“All our futures in chronic illness risk abrogation will be defined not by the eight million who bought some level of protection over the last 20 years, but by the 54 million we left behind!”—Ronald R. Hagelman, Jr.
For the past four-and-a-half years my business partner Ron Hagelman and I have been on a journey. In 2013 we were engaged by a British reinsurance company to develop a marketing plan for a product they wished to introduce into the United States. Traditional long term care insurance failed miserably in the United Kingdom, so for the past 25 years individuals got into the habit of planning for their long term care costs at the point of need. In other words, when an elderly person and their family began the search for a care community, all their income and assets come into play to pay for care.
As a result, an “income enhancement” market developed, primarily through guaranteed income annuities (SPIAs). The twist that our U.K. client brought to the table was underwriting for chronic illness. In this case, the more impaired the potential annuitant, the higher the monthly payout. Underwritten SPIAs are nothing new but, by bringing more than two decades of chronic illness underwriting experience to the table, the Brits believed that they could make an important contribution: Long term care planning for people who failed to plan.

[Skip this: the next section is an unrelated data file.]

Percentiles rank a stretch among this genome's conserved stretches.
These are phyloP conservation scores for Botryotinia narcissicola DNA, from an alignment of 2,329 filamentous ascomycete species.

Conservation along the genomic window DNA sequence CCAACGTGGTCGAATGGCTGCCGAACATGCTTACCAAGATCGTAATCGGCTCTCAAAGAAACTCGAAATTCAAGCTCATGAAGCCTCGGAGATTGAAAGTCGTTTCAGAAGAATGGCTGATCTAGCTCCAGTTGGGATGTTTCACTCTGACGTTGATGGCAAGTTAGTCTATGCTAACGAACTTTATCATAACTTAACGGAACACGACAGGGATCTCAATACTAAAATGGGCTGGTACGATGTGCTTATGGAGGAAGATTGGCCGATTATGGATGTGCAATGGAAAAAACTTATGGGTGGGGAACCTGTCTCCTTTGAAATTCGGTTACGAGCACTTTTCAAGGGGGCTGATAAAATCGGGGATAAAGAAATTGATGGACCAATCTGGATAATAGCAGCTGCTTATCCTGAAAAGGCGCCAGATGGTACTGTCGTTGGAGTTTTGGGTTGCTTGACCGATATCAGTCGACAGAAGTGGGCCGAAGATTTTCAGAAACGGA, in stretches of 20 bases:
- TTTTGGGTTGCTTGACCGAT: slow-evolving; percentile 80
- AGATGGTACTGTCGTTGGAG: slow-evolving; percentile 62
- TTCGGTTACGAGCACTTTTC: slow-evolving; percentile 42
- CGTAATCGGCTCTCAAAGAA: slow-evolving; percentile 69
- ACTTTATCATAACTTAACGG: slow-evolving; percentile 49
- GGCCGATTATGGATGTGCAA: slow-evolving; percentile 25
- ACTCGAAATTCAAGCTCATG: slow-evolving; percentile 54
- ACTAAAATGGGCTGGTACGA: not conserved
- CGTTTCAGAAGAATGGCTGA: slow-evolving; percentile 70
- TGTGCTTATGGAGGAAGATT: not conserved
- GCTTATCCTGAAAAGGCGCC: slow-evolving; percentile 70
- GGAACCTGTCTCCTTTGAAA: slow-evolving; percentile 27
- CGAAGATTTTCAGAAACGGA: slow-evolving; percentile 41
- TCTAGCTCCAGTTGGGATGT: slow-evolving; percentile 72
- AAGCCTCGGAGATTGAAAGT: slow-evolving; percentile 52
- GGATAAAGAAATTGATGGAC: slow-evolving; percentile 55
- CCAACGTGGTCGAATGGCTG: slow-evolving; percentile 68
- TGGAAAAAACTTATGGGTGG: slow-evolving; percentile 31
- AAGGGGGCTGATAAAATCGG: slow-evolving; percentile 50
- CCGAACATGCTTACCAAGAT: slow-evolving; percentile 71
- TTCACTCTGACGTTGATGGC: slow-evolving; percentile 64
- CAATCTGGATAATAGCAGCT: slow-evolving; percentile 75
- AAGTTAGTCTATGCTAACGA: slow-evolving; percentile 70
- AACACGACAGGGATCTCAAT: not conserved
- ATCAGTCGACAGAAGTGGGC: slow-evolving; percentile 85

Our initial marketing plan called for developing a relatively small cadre of specially trained insurance agents/advisors to help individuals and their families enhance the income available to pay for care on a guaranteed basis for as long as the annuitant lived. Interestingly, this recommendation mirrors how point-of-need care funding distribution has developed in the United Kingdom. We also suggested a handful of U.S. insurance companies that might be interested in partnering with our British clients.
Fast forward a year or so and our U.K. client, Just Retirement, joined forces with Genworth to develop Income Assurance— Immediate Need Annuity modeled after the underwritten guaranteed income annuity marketed “across the pond.” Ron and I watched the process with great interest and continued our research and development around point-of-need care funding. Along the way, we learned that other complementary programs were appealing to the same target market. Let me take a moment now to describe the market before moving on with the rest of the story.
Who is the Customer for Point-of-Need Care Funding and What Do They Want?
The most obvious answer to this question is individuals in need of care now and their families. This is not Medicaid planning, so we’re looking for folks with income as well as disposable assets that can be enhanced and guaranteed to serve one of two functions: